Tajikistan's population has been characterized as primarily rural, with a relatively high birth rate and substantial ethnic tensions. Substantial forced relocation has occurred, first as a result of various Soviet programs and then because of the civil war.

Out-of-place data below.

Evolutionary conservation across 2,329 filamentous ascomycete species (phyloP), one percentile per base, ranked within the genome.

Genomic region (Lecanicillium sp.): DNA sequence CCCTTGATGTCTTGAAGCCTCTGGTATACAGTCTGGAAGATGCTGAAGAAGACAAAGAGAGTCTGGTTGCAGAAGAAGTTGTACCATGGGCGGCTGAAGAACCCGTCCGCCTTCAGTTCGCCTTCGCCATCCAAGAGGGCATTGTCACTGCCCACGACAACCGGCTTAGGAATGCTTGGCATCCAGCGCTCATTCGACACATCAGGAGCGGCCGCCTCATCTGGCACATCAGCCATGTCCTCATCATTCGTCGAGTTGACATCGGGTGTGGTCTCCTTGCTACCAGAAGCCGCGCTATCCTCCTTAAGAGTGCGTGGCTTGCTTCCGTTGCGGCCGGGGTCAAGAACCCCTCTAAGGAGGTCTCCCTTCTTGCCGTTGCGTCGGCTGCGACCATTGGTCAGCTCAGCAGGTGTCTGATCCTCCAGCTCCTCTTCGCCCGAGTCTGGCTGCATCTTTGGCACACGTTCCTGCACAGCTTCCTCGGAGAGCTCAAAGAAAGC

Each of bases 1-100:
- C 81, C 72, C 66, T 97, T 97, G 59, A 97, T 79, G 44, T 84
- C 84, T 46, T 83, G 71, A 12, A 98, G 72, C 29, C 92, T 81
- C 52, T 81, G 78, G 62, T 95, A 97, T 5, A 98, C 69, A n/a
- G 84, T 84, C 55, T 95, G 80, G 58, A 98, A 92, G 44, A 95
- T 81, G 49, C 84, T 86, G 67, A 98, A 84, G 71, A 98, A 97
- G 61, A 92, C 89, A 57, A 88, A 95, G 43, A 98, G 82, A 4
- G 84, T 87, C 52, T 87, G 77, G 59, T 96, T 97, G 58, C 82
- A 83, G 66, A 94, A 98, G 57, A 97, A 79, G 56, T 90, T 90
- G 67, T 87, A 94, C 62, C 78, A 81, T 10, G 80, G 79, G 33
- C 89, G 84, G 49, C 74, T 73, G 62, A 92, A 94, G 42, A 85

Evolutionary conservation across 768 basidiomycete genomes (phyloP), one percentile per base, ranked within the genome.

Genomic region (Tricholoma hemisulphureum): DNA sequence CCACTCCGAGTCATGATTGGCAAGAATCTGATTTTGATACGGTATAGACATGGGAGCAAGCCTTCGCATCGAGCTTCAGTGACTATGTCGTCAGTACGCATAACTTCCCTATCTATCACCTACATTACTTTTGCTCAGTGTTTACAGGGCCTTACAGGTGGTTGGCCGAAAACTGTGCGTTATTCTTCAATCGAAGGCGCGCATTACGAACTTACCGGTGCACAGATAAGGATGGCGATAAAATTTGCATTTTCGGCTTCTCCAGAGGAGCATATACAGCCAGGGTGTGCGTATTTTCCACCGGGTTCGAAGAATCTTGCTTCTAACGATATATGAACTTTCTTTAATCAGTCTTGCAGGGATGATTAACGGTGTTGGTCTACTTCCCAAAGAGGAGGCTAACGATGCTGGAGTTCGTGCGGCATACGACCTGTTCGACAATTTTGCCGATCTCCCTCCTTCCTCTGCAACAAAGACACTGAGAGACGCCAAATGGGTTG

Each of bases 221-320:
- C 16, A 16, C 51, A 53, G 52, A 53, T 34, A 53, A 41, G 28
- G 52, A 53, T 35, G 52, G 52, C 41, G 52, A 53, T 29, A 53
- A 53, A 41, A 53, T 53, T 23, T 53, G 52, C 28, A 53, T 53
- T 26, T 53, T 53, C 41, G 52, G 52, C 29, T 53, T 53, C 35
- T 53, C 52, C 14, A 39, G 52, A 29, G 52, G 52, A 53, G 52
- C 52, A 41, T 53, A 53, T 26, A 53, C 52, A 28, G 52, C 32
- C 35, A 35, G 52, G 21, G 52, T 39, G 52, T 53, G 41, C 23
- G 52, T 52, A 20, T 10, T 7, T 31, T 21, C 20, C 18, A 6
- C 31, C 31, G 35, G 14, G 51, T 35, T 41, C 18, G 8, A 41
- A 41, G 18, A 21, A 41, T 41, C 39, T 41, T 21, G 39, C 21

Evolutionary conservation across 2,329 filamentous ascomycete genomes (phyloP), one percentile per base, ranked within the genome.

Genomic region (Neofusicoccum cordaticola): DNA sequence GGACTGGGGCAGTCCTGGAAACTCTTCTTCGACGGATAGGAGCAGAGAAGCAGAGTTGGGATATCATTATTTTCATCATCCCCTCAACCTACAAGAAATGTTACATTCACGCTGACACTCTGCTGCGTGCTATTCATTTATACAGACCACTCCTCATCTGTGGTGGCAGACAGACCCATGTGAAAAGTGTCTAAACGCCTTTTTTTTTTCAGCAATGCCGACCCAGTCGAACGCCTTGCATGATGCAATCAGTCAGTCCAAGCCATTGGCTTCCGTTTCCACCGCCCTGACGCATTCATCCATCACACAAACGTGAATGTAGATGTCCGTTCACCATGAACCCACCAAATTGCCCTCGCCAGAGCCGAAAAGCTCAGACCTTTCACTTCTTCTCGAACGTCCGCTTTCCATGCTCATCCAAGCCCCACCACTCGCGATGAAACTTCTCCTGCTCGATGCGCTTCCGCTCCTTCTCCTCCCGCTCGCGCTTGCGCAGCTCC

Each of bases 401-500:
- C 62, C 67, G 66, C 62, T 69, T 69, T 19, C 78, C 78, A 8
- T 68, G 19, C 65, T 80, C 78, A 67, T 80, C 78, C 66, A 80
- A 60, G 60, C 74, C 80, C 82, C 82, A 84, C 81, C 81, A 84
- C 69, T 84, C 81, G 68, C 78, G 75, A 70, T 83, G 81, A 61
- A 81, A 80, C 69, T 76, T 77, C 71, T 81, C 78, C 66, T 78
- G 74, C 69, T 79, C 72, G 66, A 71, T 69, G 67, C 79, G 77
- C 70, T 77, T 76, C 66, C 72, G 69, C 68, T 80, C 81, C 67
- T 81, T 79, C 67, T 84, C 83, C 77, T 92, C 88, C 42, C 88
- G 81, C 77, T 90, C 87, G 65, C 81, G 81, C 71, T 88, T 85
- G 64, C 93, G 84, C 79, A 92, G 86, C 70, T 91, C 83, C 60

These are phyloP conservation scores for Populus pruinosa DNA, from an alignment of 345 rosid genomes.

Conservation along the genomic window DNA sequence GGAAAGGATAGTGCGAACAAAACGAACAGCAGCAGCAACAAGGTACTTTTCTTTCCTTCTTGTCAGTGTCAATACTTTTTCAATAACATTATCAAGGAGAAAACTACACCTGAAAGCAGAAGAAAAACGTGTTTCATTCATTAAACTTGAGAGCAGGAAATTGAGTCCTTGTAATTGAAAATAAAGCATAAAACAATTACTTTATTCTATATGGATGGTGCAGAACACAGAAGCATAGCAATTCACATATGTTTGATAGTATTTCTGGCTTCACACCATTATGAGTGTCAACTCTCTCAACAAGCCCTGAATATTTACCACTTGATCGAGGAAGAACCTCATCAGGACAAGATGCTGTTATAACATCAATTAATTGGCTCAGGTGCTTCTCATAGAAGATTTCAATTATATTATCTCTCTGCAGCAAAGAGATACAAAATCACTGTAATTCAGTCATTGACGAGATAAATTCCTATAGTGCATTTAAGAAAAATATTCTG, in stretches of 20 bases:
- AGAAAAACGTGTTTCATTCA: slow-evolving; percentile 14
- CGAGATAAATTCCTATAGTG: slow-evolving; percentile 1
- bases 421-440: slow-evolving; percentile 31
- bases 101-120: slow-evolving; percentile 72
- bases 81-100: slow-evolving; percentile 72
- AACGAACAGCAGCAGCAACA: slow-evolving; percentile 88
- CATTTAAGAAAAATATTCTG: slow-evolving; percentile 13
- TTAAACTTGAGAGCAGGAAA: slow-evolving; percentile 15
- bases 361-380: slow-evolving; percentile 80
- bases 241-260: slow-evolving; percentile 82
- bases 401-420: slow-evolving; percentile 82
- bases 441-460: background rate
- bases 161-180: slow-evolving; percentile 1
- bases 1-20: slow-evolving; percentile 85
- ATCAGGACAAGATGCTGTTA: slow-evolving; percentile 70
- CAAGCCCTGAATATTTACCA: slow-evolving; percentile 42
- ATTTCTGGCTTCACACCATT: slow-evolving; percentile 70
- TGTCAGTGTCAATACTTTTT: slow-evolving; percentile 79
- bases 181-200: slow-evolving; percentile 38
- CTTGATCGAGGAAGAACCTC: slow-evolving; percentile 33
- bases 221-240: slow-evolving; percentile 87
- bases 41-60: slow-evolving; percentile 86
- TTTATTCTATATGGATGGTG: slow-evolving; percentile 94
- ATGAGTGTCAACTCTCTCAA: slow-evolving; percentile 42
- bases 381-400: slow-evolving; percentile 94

By the time Tajikistan became independent, its social structure reflected some of the changes that Soviet policy had consciously promoted, including urbanization, nearly universal adult literacy, and the increased employment of women outside the home. However, the changes were not as far-reaching as the central government had intended, nor did they take the exact form the government wanted. Tajikistan's cities grew, but the republic remained predominantly rural. More women had wage-paying jobs, but society still held traditional women's roles in higher regard. Tajikistan had an especially high birth rate and the highest rate of population increase of all the former Soviet republics.
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